(Mental Health Fireside Chats)  COVID-19 & The Music Industry

(Mental Health Fireside Chats) COVID-19 & The Music Industry

Editor’s Note:  Please welcome Mike out of Liverpool, England to Madness To Creation.  He’s going to cover the darker side of music and help with video content!  I am elated to have him on board with Madness To Creation.  Here he is discussing his take with the Covid-19 pandemic and the music industry.  Here is Mike below!

Now, there are many that say I’m not qualified to write a piece on this, beyond being a generally angry Northern gobshite, but, as someone who loves music, live music in particular, I feel I have a right to an opinion.

 

It’s no secret by now that this pandemic is having horrific impacts on the lives of almost everyone. That is an unfortunate given. But, particularly in the UK, there does seem to be a sector that is being hit harder than most; the arts. Whether that be music, theatre, stand up comedy, whatever it may be. It’s all been on hold since March. Now, before diving into my personal take on this, the UK is a world leader in the arts. When it comes to music… I believe the UK has had more than its fair share of success stories (The Beatles & Black Sabbath anyone..?). This industry, this legacy, is in danger of collapse. 

 

For those non-UK folk reading this; this week has seen our Government openly come out and say people in the arts should retrain and that jobs in the arts are no more than “luxurious hobbies”. So it seems our Government is quiet content to consign the one world beating aspect of our nation and culture to the history books. I’ll be the first to admit that I’m no real fan of opera or ballet, but I understand its importance and the revenue it generates. My focus here, and passion, is for the musicians and bands of the UK, of all genres, and those independent venues we all love. You know the ones; small, dark, occasionally sticky-floored, but all with their own unique sense of charm. I love the independent venues of the UK, from The Flapper (may she rest in peace) and Mama Roux’s in Birmingham to the Live Rooms in Chester to the Rebellion in Manchester and the Zanzibar, The Cavern and Phase One in Liverpool. I’ve lost count of the bands I’ve seen in these venues. And the number of bands that has passed through their doors and then onto larger stages is larger still.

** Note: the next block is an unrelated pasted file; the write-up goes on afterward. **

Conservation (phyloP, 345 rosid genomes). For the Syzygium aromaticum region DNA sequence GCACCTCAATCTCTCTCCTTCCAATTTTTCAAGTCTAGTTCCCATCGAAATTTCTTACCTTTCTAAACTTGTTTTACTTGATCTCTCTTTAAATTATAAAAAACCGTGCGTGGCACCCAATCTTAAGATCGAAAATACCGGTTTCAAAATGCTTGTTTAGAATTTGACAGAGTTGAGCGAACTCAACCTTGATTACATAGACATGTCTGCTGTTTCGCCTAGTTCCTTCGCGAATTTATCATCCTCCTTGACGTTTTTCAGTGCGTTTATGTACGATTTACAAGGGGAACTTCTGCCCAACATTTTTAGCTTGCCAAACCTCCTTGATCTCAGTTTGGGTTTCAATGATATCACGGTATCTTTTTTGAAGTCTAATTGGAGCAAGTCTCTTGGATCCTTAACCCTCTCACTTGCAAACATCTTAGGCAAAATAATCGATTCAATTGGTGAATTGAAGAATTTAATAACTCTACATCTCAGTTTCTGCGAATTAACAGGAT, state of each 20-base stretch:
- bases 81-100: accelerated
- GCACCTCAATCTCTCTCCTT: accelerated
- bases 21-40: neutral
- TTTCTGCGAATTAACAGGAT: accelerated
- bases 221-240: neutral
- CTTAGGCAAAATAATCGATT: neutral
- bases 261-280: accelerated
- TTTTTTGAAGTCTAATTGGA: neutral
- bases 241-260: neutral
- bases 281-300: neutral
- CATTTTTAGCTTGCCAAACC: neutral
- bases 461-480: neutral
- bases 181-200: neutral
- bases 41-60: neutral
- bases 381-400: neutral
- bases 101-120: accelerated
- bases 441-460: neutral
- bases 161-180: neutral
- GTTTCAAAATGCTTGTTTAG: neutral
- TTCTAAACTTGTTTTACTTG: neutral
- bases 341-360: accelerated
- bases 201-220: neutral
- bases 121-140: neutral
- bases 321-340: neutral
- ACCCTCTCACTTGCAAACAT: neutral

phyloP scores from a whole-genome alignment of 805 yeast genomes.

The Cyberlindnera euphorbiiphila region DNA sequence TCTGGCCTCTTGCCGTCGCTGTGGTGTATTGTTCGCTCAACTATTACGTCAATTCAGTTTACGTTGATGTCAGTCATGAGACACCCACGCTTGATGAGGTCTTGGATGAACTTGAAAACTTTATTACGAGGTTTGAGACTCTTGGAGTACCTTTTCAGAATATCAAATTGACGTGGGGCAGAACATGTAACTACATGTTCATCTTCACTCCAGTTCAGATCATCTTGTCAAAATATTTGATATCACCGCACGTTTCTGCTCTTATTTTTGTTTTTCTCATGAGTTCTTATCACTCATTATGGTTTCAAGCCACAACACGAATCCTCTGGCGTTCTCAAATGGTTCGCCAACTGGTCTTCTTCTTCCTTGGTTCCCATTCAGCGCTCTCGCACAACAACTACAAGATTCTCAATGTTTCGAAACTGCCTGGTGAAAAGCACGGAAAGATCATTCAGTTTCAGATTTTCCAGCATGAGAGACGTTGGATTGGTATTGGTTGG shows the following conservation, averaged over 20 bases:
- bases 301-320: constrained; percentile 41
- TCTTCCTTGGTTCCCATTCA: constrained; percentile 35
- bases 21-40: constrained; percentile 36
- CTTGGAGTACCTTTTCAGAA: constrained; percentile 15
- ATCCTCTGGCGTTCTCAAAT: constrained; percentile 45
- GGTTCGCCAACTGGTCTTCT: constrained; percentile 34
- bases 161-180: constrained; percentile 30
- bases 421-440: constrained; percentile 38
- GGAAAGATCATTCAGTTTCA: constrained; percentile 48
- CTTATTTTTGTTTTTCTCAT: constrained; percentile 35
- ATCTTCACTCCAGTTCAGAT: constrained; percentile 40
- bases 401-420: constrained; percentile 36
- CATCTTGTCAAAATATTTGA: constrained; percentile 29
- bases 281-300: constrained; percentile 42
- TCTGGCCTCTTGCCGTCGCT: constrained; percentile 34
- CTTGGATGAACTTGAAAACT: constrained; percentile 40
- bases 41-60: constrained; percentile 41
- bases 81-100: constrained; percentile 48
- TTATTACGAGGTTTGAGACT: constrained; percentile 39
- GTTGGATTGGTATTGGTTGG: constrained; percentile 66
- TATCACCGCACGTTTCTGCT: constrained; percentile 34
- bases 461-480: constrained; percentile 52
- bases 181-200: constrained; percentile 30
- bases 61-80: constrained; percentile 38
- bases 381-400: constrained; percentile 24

Fortunately (for some) there has been the Cultural Relief Fund. In a nutshell, venues and organisations could apply to the Government for a sum of money that would help them survive until the end of March 2021. Some have been successful, some haven’t. While this is a welcome step and will bring some relief, it doesn’t go far enough. For instance; if things don’t return to ‘normal’ by March next year this will just have been a temporary stop gap. It also does not cover bands and all those independent folk we rely on for our gigs; the technicians, the roadies, the tour managers, the sound and lighting guys. 

 

Why am I saying all this? And why am I saying all this here? Two fold; I want to use my personal experiences to highlight just how valuable music and live music is and secondly, to help, and encourage you all to help, bands as much as you can.